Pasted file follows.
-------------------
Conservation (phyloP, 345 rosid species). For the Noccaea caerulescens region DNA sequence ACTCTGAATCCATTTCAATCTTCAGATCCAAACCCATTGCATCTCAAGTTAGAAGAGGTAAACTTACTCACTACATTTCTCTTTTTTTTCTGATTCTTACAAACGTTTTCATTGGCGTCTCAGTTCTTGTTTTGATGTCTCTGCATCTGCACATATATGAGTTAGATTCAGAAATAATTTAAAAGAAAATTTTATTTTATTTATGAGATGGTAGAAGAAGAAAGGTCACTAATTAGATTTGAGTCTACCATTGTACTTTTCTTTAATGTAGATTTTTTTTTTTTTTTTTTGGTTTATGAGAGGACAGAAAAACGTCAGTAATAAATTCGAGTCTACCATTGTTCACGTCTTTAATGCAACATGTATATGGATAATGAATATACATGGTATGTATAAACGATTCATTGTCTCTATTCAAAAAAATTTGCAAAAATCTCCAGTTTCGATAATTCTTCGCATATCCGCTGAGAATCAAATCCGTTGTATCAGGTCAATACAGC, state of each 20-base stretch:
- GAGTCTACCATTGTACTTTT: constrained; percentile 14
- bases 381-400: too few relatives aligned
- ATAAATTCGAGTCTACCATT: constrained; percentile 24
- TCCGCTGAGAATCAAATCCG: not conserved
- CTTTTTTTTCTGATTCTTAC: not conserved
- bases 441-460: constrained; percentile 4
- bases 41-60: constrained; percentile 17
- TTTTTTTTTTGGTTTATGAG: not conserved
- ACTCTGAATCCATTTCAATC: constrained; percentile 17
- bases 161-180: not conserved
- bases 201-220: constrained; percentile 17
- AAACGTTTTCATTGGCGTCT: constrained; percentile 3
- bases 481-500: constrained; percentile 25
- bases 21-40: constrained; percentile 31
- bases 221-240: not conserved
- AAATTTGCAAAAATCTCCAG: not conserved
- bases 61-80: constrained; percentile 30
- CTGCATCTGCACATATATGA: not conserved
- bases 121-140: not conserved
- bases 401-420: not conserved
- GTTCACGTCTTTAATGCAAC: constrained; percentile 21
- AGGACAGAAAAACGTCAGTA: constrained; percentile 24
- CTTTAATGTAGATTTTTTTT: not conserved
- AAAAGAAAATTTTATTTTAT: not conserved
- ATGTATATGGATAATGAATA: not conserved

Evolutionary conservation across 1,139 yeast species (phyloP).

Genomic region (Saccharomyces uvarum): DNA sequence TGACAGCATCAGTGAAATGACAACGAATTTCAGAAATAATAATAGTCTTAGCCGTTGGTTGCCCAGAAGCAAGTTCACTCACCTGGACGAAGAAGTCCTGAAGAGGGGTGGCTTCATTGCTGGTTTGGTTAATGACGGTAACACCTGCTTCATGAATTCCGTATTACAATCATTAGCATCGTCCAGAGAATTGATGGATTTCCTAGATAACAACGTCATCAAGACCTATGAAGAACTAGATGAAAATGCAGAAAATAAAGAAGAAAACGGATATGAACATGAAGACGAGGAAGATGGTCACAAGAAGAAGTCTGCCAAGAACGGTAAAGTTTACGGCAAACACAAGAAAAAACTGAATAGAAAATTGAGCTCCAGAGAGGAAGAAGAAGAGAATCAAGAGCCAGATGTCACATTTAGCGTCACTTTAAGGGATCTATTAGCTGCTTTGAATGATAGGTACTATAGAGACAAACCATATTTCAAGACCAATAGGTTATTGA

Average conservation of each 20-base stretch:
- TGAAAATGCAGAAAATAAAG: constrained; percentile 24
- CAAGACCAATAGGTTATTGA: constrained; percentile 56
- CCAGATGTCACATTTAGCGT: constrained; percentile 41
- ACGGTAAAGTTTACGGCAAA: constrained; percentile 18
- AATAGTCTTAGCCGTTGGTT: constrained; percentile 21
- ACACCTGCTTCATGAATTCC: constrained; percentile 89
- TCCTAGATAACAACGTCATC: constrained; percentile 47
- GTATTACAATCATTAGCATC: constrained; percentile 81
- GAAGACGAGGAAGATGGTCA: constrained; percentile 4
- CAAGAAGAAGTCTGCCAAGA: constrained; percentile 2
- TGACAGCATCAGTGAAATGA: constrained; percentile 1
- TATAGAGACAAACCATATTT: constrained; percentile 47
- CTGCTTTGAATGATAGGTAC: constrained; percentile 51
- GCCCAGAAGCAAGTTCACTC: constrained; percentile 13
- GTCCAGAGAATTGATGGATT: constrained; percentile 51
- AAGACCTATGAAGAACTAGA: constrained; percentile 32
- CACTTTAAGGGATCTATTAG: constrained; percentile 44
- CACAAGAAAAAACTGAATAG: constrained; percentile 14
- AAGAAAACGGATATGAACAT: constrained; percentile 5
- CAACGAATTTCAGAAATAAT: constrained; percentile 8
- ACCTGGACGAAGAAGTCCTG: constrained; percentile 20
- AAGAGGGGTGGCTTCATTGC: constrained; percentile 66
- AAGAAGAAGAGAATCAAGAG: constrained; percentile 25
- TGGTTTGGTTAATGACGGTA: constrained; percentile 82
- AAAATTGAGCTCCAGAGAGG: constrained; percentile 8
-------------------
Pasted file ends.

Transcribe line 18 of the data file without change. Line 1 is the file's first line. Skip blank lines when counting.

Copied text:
- bases 61-80: constrained; percentile 30